The turnaround was immediately noticeable. Even with the challenges of Covid—which in fact may have helped introduce new skiers to Granby Ranch—all aspects of the business boomed. For a time, Granby Ranch outpaced nearby Winter Park, which, to be fair, scaled back ski school lessons during the pandemic. Credit Granby Ranch management, which pushed to get 50 percent of instructors certified with PSIA—a standard play with big resorts, but unusual with many smaller mountains.  “It’s not groundbreaking to focus on “time to snow” metrics, ski school, and the like,” says Granby Ranch General Manager Jace Wirth, “and we aren’t the only mid-tier resort to do so. But just by paying attention, we were able to improve. And the customers noticed. What I found really surprising this past winter was how many skiers we were seeing from around Colorado and around the country. Somehow they were finding this little place. Word of mouth matters.” (Full disclosure, Wirth is a former Mountain Media staffer and ski tester).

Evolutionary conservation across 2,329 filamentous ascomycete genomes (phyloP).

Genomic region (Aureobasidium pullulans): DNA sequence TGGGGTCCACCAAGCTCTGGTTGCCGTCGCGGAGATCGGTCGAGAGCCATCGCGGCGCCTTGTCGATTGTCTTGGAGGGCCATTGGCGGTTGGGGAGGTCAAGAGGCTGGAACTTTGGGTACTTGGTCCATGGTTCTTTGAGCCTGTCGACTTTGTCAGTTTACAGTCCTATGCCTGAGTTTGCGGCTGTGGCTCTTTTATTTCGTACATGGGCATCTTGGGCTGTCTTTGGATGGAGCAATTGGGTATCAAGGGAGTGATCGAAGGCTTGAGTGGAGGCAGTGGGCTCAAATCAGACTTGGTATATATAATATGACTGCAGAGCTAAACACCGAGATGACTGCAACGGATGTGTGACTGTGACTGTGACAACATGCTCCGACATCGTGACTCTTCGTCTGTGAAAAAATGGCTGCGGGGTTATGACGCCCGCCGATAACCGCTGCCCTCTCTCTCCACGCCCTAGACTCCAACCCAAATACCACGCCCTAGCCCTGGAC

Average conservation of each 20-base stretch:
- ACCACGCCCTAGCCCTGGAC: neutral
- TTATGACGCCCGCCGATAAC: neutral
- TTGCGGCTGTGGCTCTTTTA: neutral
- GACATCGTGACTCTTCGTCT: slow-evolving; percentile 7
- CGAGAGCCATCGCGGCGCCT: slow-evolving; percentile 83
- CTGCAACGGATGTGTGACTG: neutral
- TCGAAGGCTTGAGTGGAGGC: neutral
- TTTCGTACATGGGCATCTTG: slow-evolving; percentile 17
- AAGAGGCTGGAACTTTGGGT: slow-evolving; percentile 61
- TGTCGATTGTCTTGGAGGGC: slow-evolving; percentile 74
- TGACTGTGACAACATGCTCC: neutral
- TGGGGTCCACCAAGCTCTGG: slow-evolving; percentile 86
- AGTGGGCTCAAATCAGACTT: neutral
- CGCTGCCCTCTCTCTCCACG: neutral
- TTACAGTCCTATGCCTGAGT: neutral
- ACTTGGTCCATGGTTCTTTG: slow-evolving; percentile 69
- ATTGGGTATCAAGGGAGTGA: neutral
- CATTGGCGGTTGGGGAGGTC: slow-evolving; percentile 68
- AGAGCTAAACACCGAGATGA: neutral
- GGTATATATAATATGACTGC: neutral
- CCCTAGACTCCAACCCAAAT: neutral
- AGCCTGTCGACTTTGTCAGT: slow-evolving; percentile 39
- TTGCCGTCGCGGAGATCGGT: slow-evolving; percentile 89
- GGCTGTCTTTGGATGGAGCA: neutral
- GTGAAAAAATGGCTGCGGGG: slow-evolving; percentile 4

Some small areas like to pretend that they’re mom-and-pop businesses, but running a mountain well involves too many moving parts for a Mayberry approach. Wirth grew up racing on Howelsen Hill (and riding broncs), but he cut his ski industry teeth developing a new resort outside of Beijing that will be heavily featured in the next Winter Games. Part of what he learned there was to focus on technology. Vail Resorts—the biggest operator in the world—was on the forefront of incorporating tech into its business and still leads the industry. But it took a massive investment to do it. Today, it’s possible for a small resort to buy equivalent software off the shelf or tap into an existing platform. The result is akin to what we’re seeing in independent specialty sports retail. Half the brick-and-mortar shops in the Grassroots Outdoors Alliance run e-commerce platforms, which let them make sales during the pandemic closures and now allow them to compete with the big online retailers. Something similar happened with small ski areas. Prebooking lift tickets, lessons, demos, and dinner suddenly became a prerequisite. Because it moved quickly to build those platforms, Granby was able to match the acceleration in demand. It might seem like a small advancement, but getting a sense for how many people are headed your way—indentifying their needs—makes the guest experience more pleasant.